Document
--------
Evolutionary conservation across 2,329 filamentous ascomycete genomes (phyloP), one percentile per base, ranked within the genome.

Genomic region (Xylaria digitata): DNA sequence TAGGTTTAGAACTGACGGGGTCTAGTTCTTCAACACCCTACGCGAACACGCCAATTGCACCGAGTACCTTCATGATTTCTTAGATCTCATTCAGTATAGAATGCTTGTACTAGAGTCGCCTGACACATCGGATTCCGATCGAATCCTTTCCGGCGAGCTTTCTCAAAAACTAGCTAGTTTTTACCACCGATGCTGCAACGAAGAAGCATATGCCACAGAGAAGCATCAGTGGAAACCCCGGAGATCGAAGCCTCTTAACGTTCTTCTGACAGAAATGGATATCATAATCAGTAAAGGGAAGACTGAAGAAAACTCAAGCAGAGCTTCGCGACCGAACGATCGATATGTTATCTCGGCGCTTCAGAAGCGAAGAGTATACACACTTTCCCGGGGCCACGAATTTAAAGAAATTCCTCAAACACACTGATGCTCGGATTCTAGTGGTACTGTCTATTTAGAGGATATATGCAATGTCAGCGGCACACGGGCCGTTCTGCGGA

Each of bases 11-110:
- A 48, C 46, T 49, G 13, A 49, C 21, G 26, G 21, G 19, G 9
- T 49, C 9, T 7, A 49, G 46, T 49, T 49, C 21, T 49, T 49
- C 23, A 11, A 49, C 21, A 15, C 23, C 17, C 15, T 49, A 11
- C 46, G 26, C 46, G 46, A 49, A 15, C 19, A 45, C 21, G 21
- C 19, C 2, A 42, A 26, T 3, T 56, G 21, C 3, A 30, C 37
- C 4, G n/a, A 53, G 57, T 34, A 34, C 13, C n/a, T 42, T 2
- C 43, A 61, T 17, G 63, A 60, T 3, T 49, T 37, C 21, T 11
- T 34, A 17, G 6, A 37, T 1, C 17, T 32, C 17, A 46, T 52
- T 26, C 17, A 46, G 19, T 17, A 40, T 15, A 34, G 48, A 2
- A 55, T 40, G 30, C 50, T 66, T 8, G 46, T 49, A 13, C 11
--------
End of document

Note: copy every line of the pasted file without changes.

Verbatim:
Evolutionary conservation across 2,329 filamentous ascomycete genomes (phyloP), one percentile per base, ranked within the genome.

Genomic region (Xylaria digitata): DNA sequence TAGGTTTAGAACTGACGGGGTCTAGTTCTTCAACACCCTACGCGAACACGCCAATTGCACCGAGTACCTTCATGATTTCTTAGATCTCATTCAGTATAGAATGCTTGTACTAGAGTCGCCTGACACATCGGATTCCGATCGAATCCTTTCCGGCGAGCTTTCTCAAAAACTAGCTAGTTTTTACCACCGATGCTGCAACGAAGAAGCATATGCCACAGAGAAGCATCAGTGGAAACCCCGGAGATCGAAGCCTCTTAACGTTCTTCTGACAGAAATGGATATCATAATCAGTAAAGGGAAGACTGAAGAAAACTCAAGCAGAGCTTCGCGACCGAACGATCGATATGTTATCTCGGCGCTTCAGAAGCGAAGAGTATACACACTTTCCCGGGGCCACGAATTTAAAGAAATTCCTCAAACACACTGATGCTCGGATTCTAGTGGTACTGTCTATTTAGAGGATATATGCAATGTCAGCGGCACACGGGCCGTTCTGCGGA

Each of bases 11-110:
- A 48, C 46, T 49, G 13, A 49, C 21, G 26, G 21, G 19, G 9
- T 49, C 9, T 7, A 49, G 46, T 49, T 49, C 21, T 49, T 49
- C 23, A 11, A 49, C 21, A 15, C 23, C 17, C 15, T 49, A 11
- C 46, G 26, C 46, G 46, A 49, A 15, C 19, A 45, C 21, G 21
- C 19, C 2, A 42, A 26, T 3, T 56, G 21, C 3, A 30, C 37
- C 4, G n/a, A 53, G 57, T 34, A 34, C 13, C n/a, T 42, T 2
- C 43, A 61, T 17, G 63, A 60, T 3, T 49, T 37, C 21, T 11
- T 34, A 17, G 6, A 37, T 1, C 17, T 32, C 17, A 46, T 52
- T 26, C 17, A 46, G 19, T 17, A 40, T 15, A 34, G 48, A 2
- A 55, T 40, G 30, C 50, T 66, T 8, G 46, T 49, A 13, C 11